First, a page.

How to find cheaper car insurance in minutes

Getting a better deal on car insurance doesn't have to be hard. You can have The Zebra, an insurance comparison site compare quotes in just a few minutes and find you the best rates. Consumers save an average of $368 per year, according to the site, so if you're ready to secure your new rate, get started now.

Read Next
4 Ways the Social Security System Will Change in 2020
4 Ways the Social Security System Will Change in 2020

These adjustments will impact both workers and retirees in the new year.

10 Products That Will Help You Save Money
10 Products That Will Help You Save Money

Sometimes, spending a little cash right now can save you a lot of money down the road.

10 Food Staples That Are Easy and Cheap to Make Yourself
10 Food Staples That Are Easy and Cheap to Make Yourself

Making any of these key foods yourself will improve meals — and your budget.

7 Surprising Things That Damage Your Credit Score
7 Surprising Things That Damage Your Credit Score

A seemingly small stumble can cause your credit score to plummet.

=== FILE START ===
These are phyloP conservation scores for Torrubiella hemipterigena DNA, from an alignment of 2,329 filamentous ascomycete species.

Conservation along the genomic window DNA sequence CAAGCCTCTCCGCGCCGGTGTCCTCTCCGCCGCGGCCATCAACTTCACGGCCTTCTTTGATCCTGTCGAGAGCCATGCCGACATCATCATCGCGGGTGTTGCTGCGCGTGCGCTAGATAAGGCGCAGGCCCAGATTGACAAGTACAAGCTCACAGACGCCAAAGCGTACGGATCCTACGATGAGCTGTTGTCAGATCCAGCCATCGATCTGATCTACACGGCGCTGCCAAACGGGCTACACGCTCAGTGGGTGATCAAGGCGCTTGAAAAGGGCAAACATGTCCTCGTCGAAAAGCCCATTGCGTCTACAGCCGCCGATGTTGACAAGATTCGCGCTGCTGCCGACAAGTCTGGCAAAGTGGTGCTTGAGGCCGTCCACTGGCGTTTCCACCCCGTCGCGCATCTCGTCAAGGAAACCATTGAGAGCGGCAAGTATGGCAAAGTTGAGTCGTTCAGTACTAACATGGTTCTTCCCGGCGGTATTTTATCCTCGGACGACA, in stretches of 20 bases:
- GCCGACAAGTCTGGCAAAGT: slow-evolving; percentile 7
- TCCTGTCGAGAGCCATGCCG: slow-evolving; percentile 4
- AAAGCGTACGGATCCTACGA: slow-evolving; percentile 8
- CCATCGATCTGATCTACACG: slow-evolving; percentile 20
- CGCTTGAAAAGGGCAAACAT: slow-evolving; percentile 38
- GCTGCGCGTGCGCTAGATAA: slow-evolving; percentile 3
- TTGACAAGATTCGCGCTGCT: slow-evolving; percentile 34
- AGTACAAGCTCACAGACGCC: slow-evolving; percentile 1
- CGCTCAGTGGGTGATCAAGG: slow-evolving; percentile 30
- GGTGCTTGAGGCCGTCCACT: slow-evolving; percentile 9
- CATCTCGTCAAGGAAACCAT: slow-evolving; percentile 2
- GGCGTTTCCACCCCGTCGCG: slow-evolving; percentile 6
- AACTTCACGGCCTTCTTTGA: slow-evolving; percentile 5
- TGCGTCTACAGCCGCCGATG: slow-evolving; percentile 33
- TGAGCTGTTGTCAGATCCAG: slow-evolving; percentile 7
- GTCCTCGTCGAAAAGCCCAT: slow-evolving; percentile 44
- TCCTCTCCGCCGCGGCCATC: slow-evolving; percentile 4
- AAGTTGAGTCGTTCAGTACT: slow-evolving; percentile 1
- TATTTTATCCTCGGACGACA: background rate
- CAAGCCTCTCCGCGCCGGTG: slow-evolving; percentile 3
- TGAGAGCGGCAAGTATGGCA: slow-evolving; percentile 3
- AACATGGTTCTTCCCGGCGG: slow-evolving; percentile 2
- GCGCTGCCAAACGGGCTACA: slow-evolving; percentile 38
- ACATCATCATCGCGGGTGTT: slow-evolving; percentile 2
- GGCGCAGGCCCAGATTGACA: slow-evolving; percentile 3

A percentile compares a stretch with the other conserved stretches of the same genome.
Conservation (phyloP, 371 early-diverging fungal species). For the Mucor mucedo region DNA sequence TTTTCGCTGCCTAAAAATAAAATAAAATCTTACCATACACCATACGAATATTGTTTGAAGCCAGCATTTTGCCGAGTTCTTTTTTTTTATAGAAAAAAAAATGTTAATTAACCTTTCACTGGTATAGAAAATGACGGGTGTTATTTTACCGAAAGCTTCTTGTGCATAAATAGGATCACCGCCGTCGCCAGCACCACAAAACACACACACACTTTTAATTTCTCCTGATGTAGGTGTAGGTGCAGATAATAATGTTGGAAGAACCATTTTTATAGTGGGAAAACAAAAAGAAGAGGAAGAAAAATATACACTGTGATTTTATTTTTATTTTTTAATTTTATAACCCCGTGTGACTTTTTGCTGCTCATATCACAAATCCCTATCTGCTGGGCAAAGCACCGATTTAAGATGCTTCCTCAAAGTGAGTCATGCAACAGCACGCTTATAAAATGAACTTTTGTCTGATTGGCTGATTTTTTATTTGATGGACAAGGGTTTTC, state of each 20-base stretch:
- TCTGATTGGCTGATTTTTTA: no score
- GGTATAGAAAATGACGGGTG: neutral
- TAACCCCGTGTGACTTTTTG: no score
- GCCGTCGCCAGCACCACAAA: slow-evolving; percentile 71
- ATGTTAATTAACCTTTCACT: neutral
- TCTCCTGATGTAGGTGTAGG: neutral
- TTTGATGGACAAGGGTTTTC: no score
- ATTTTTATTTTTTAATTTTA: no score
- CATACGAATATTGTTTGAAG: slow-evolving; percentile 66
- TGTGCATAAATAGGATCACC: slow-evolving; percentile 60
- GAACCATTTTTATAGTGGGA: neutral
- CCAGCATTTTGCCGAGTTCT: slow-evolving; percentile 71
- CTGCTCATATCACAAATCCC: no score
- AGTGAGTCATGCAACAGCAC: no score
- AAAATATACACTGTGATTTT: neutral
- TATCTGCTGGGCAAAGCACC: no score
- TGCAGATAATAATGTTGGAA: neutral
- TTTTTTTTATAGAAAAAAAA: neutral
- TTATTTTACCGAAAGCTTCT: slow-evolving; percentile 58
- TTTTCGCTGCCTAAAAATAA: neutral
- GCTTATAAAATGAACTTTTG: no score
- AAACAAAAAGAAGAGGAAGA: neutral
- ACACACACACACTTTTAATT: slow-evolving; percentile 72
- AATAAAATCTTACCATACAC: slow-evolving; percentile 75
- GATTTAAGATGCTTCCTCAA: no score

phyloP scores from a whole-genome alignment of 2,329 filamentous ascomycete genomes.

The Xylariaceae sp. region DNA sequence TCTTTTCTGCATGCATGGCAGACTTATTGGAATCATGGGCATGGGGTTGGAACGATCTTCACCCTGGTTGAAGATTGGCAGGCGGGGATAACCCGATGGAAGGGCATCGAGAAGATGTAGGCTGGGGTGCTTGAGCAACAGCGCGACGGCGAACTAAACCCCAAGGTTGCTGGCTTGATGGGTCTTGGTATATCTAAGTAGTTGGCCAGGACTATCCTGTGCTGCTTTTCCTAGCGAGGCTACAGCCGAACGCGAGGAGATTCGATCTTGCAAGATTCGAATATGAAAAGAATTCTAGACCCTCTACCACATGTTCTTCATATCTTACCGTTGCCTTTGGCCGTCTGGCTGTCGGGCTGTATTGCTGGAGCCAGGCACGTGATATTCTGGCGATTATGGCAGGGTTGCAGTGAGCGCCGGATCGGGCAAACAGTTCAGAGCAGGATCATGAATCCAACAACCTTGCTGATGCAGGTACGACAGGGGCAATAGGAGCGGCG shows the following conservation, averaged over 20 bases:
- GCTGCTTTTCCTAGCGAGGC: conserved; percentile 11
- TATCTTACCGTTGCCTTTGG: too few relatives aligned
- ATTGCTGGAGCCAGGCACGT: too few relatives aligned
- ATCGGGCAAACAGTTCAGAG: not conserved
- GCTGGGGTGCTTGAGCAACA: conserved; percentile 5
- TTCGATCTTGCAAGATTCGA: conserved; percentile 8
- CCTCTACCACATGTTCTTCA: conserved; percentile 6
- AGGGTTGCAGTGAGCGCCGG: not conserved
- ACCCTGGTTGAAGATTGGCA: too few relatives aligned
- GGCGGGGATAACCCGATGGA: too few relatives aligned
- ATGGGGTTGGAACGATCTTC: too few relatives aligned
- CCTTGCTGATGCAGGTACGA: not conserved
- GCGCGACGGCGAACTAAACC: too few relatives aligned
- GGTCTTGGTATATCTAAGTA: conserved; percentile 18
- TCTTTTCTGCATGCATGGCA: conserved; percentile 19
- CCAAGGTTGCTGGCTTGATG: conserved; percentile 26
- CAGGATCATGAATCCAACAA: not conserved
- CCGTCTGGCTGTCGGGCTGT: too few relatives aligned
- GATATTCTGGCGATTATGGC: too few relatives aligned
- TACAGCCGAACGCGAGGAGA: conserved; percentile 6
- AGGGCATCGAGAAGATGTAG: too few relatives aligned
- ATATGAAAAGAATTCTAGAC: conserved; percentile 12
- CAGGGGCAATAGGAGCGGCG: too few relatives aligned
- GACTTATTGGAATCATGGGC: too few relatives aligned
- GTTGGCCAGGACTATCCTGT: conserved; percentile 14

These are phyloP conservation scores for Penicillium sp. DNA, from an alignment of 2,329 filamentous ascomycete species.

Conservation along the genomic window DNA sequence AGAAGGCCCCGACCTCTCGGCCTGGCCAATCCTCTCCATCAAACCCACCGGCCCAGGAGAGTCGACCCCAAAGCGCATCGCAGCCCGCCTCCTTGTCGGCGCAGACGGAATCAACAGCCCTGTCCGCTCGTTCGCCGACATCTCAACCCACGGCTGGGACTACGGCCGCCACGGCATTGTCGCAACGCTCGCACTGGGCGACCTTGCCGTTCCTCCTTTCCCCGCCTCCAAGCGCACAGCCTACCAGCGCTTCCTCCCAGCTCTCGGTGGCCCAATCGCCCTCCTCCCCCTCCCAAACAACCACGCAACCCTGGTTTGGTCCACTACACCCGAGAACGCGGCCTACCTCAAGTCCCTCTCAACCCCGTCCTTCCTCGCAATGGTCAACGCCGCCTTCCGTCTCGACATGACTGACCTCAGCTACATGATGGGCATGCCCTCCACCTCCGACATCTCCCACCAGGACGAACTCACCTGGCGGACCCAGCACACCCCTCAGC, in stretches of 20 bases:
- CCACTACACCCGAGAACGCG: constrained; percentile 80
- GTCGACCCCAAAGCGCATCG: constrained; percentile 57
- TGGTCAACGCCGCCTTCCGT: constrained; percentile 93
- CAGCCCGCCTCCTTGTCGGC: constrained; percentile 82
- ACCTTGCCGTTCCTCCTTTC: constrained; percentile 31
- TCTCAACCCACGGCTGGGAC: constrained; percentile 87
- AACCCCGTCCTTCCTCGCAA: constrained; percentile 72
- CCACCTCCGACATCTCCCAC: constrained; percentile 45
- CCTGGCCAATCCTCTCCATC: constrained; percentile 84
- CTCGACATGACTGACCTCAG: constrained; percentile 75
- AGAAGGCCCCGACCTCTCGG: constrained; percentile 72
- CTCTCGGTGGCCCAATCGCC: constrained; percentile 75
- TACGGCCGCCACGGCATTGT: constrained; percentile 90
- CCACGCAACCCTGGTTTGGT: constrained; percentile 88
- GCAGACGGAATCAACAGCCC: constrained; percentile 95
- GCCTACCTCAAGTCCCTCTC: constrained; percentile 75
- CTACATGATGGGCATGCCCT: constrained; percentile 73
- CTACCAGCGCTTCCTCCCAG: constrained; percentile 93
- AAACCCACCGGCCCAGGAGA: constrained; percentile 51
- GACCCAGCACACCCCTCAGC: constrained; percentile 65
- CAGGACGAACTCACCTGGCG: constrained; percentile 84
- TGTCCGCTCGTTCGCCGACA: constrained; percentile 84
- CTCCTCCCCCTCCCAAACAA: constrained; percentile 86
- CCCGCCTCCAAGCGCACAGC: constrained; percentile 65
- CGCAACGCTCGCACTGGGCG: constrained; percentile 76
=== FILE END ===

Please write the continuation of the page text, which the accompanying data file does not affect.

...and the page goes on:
Beware These 3 Tax Penalties on Retirement Accounts
Beware These 3 Tax Penalties on Retirement Accounts

Protecting a nest egg is tough — but you can make the situation far worse with some boneheaded mistakes.

View this page without ads

Help us produce more money-saving articles and videos by subscribing to a membership.

Get Started

Most Popular
This Gas Station Scam Is Victimizing More Drivers
This Gas Station Scam Is Victimizing More Drivers

For the second straight year, a growing number of Americans believe they’ve fallen prey to this scam.

7 Ways to Boost Your Credit Score Fast
7 Ways to Boost Your Credit Score Fast

Your financial security might soon depend upon the strength of your credit score.

This Is the Most Popular Age for Claiming Social Security
This Is the Most Popular Age for Claiming Social Security

Both men and women are most likely to start receiving Social Security benefits at this age.

Could You Give Up These 7 Expenses to Save Thousands of Dollars a Year?
Could You Give Up These 7 Expenses to Save Thousands of Dollars a Year?

You could save more than $30,000 by setting aside these costly expenses for just one year.

6 Things You Should Never Buy at Trader Joe’s
6 Things You Should Never Buy at Trader Joe’s

We love Trader Joe’s for plenty of reasons. But think twice about this handful of products.

7 Unusual Ways to Declutter Your Home
7 Unusual Ways to Declutter Your Home

Tired of possessions weighing you down? Here are seven ways to declutter painlessly and effectively.

Don’t Toss These 7 Household Items — Sell Them
Don’t Toss These 7 Household Items — Sell Them